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stirring the lees with james molesworth

Hitting the Big Three-Seven

Photo by: David Yellen

Posted: Oct 22, 2007 10:03am ET

It was a celebration weekend for me: I hit a major milestone. The big three-seven.

I invited a few of my tasting department colleagues up to the house for some food and wine—simple food, with a fall theme matched with great wines.

Saturday's lunch was grilled shrimp over arugula, nice and simple, followed by a cheese course. For wine, a series of Champagnes was followed by a series of whites, including the 1995 Château de Beaucastel Châteauneuf-du-Pape White Vieilles Vignes, which is showing a deep, burnished amber color and lively flavors of honey, biscuit, sautéed almonds and more, all backed by a bracing saline hint. Its texture was creamy but the acidity was very much alive, and it married perfectly with the shrimp and the ensuing cheese.

As afternoon turned to evening, we started the second round of eating with one of my favorite dishes, a mélange of fresh mushrooms—oyster, lobster, chanterelle, porcini and more—sautéed in butter and cognac and topped with fresh parsley, all spooned out over lightly toasted country bread. I’ve appropriated the recipe from Erin Chave, Jean-Louis Chave’s wife, and I always serve it with a white Hermitage (in this case the 2002 J.-L. Chave Hermitage White). Again, the creamy texture and buried acidity was a perfect foil for the wide range of flavors in the mushrooms, while the floral and stone fruit notes in the wine helped brighten the whole dish.





Dinner was also a simple fall meal: a roasted leg of lamb served alongside a galette (layered with truffles and rosemary) and some creamed leeks. A parade of reds came up from the cellar, lead by a 1995 Château Trotanoy Pomerol, 1998 Domaine de la Janasse Châteauneuf-du-Pape Chaupin, 1997 Siro Pacenti Brunello di Montalcino and a magnum of 1999 Alain Voge Cornas Vielles Vignes, all of which helped to overcome the sting caused by bottles of 1994 Dunn Cabernet Sauvignon Howell Mountain and 1994 Araujo Cabernet Sauvignon Napa Valley Eisele Vineyard (my last one too, argh!) being corked.

Red wine and lamb is a great match of course, but as I surveyed the full recycling bin and thought back on the food and wine (which didn’t happen until late on Sunday for obvious reasons) my vote for the best wine/food match would have gone to the two white Rhônes and their respective dishes. They really are the best white wines that nobody drinks. They’re distinctive, surprisingly long-lived, and are just great food wines that always leave a lasting impression.

I just wish I hadn’t promised Nancy that I wouldn’t buy any more wine this year ...

Santiago Achaval
Mendoza —  October 22, 2007 11:31am ET
Hey James! Feliz Cumplea¿os! From my point of view of forty-six going on forty-seven, your milestone isn't very worrisome :-) Although the food and the wine must have made it memorable!Un abrazo,Santiago
Christopher Hood
October 22, 2007 1:31pm ET
I agree wholeheartedly with your comments about white Rhones. One question, however: If they are the best white wines that nobody drinks, then why are the prices for them so high? We hear people in the wine trade frequently wondering why so few people drink other high-quality white wines, such as Riesling and Chenin Blanc, particularly when their prices tend to be relatively low. But the same does not seem to be true for white Rhones--one would think that the laws of supply and demand would dictate that if few people were drinking white Rhones, they would be much less expensive than they currently are.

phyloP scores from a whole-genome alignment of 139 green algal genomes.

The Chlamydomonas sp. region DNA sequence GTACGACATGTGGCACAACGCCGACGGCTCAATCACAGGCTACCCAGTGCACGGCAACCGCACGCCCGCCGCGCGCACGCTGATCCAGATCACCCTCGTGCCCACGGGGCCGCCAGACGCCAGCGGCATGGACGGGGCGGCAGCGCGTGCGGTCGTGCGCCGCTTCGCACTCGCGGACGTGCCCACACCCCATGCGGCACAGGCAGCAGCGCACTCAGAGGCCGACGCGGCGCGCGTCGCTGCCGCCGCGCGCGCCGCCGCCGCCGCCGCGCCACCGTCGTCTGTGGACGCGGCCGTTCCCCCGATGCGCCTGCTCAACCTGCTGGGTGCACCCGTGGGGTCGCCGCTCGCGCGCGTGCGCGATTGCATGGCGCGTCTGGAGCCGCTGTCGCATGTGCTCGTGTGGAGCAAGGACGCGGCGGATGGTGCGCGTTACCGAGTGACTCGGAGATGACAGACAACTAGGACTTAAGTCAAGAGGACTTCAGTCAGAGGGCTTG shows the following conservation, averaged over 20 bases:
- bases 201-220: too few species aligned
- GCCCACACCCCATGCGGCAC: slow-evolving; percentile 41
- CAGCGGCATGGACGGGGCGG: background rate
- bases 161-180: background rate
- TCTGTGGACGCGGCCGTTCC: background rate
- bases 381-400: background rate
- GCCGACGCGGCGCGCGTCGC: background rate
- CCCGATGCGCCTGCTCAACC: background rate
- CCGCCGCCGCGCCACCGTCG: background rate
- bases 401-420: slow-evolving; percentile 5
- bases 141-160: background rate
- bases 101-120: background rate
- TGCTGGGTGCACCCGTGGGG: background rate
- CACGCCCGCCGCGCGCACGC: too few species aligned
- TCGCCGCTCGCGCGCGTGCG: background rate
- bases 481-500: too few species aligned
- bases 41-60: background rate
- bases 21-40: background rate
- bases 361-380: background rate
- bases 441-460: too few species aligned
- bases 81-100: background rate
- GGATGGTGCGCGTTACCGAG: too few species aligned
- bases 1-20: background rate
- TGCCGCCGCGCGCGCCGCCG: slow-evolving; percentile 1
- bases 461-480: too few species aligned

James Molesworth
October 22, 2007 1:59pm ET
Christopher: Great question. Remember that white wine production is only 5 percent of the region, and with many vineyards on hillside sites (Condrieu and Hermitage primarily) yields are low while the effort needed to make the wines is high. Alas, this results in few bargains and most of the top Viognier, Marsanne and Roussanne bottlings do carry price tags in the $75 and up range.

Nonetheless, some excellent white Chateauneufs can be found for $30 to $50, and solid varietal bottlings from the North's Vin de Pays des Collines Rhodaniennes can be found for under $25.
Merlin
Zurich, Switzerland —  October 22, 2007 2:12pm ET
Congrats, James! If this is the lineup for your 37th, I'll be sure to try and sneak in on the big four-oh, since I wonder how you intend to top this year's b-day selection...How has the 97 Siro Pacenti drinking? I've been saving my bottles - should I uncork them or wait?
James Molesworth
October 22, 2007 2:38pm ET
Merlin: The Pacenti was rockin', but there's no rush. It should hold for another 5-10 years easy...
James Scoptur
WI —  October 22, 2007 3:19pm ET
at least the year is almost over, and then you can get back to buying more wine
Adam Lee
Santa Rosa, CA —  October 22, 2007 4:03pm ET
Hey James, I didn't realize that 37 was such a milestone and then it dawned on me - the average American male now lives to be 74 - so you are now half way done with your life! ;)Sounds like a great celebration! -- Adam Lee, Siduri Wines
James Molesworth
October 22, 2007 4:08pm ET
Adam: Half way there, eh? I wonder if that means it's time for my mid-life crisis?
Kevin Lewis
Baltimore,MD —  October 23, 2007 7:09pm ET
James-Nice to hear you had a great time for your b-day!The wines sounded like they were just as memorable!Cheers!
Noemi M-cinzano
london —  October 24, 2007 2:22am ET
Dear James,Piece of advise: You will enter into a conflict of interest by making your own wine...very difficult it is to make....good..........Hans Vinding-Diers
James Molesworth
October 24, 2007 12:50pm ET
Hans: If I had some nice old vines like you Hans, it'd be no sweat! ;-)...

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